6.3 Be able to calculate the length of the curve

6.4 Understand that the average value on the interval `[a,b]`
of a function `f(x)` is the height of a rectangle with
base `[a,b]` and area equal to the integral of `f`
from `a` to `b`. (*Example 1, Exercises 1, 2*)

6.5 *This test will only cover WORK*. A constant force `F`
displacing its point of application a distance `L` does work
`W=FL`.
Be able to set up and
solve problems which apply calculus
to situations where the force varies with distance. The simplest
involve stretching a spring, where `F(x)=kx` (*Example 2,
Exercises 3, 4, 5, 6*); you integrate `dW=F(x)dx`. *Example 1* is analogous, as are
*Exercises 1, 2*. More complicated problems involve slicing:
typically emptying out tanks of various shapes by pumping the
liquid over the top. Choose a vertical coordinate `x` and
let `dW` be the work done in lifting to the top
the "slice" of liquid lying
between `x` and `x+dx`, assuming for the calculation
that this liquid is all at height `x`. In this case the
force is the weight of the slice: you need to calculate its
volume (area times `dx`) and multiply that by its
density: the force will involve `x` AND `dx`,
while the displacement is the distance from `x` to the top
(*Example 3, Exercises 11, 12, 13, 14*). A similar analysis
is necessary for "rope" problems (*Exercises 7, 8, 9*) and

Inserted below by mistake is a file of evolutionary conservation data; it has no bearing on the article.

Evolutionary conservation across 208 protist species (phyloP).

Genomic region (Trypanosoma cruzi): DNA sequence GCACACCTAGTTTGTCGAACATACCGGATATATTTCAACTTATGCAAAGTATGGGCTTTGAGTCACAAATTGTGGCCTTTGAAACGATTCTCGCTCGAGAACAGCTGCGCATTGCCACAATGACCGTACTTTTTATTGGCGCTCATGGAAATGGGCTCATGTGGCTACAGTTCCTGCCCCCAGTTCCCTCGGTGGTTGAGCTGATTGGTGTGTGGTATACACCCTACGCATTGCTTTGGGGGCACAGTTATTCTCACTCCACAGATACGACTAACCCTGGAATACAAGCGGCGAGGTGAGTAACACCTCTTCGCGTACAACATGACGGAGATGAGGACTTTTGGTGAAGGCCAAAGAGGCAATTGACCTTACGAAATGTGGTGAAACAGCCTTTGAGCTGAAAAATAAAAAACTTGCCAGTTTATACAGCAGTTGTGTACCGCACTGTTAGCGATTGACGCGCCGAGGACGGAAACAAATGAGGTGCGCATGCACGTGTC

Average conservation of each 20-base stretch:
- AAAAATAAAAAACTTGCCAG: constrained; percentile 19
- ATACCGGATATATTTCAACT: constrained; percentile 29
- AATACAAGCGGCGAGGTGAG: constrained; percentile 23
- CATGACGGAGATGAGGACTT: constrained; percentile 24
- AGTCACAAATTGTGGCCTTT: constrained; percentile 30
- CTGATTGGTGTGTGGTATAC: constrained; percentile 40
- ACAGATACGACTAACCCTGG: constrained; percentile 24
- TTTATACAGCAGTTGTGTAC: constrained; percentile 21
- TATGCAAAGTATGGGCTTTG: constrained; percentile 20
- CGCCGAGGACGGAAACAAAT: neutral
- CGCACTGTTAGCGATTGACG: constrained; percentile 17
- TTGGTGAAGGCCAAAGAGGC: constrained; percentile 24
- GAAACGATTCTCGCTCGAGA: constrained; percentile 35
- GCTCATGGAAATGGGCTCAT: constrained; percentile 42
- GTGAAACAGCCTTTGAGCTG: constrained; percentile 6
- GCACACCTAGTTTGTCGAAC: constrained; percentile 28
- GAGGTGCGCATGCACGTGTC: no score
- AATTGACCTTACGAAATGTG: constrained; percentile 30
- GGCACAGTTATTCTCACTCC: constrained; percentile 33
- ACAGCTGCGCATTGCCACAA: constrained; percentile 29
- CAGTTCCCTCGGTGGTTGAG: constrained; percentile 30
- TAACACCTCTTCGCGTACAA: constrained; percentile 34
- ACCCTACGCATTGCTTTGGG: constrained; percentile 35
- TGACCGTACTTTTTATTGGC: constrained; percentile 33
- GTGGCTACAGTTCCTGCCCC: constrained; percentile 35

their variants (*Exercise 11*). Check also review problems
15-18 on p. 498.

7.2 Understand that a first-order equation `y'=f(x,y)`
corresponds to a slope field or "direction field" in the `x,y`
plane (*Exercises 3-6*). And that solutions to the equation
correspond to curves
that are tangent to the slope field at each of their points
(Figures 3 and 4 on p. 510). Given a slope field and an
initial condition, be able to sketch the corresponding solution
(*Example 1, Exercises 1, 2(a), 7, 8*).

7.3 Understand Euler's method and be able to apply it by hand
with a small number of steps (*Exercise 1(a), 2, 3, 4*).
You may use your calculator's Euler program to check your work,
but you will have to be able to show all the steps explicitly.

7.4 Be able to solve a separable equation `y'=f(x,y)` by
separating `x` and `y`, integrating separately,
and solving the resulting equation for `y`. Be able to
evaluate the constant of integration from an initial condition
(*Examples 1, 2, 3, Exercises 1-12, 13, 14*).

7.5 Understand that a general exponential function involves
*two* constants: the `C` and `k` in
`y=Ce ^{kt}`. Typically in problems you are
given one data point which you can use to find

The data point is often given in terms of the half-life or the doubling time: the

7.6 Understand the role of the growth constant `k` and
the carrying capacity `K` in the logistic equation.
Be able to use Euler's method to find
approximate solutions given `k, K` and an initial
condition (*Example 2, Exercises 1, 2(abc), 4, 5*.

Appendix H Be able to do basic arithmetic with complex
numbers: addition, subtraction, multiplication, division.
Understand the complex exponential `e ^{x+iy}
= e^{x}(cos y + isin y)`.
Be able to convert back and forth between the

November 7, 2000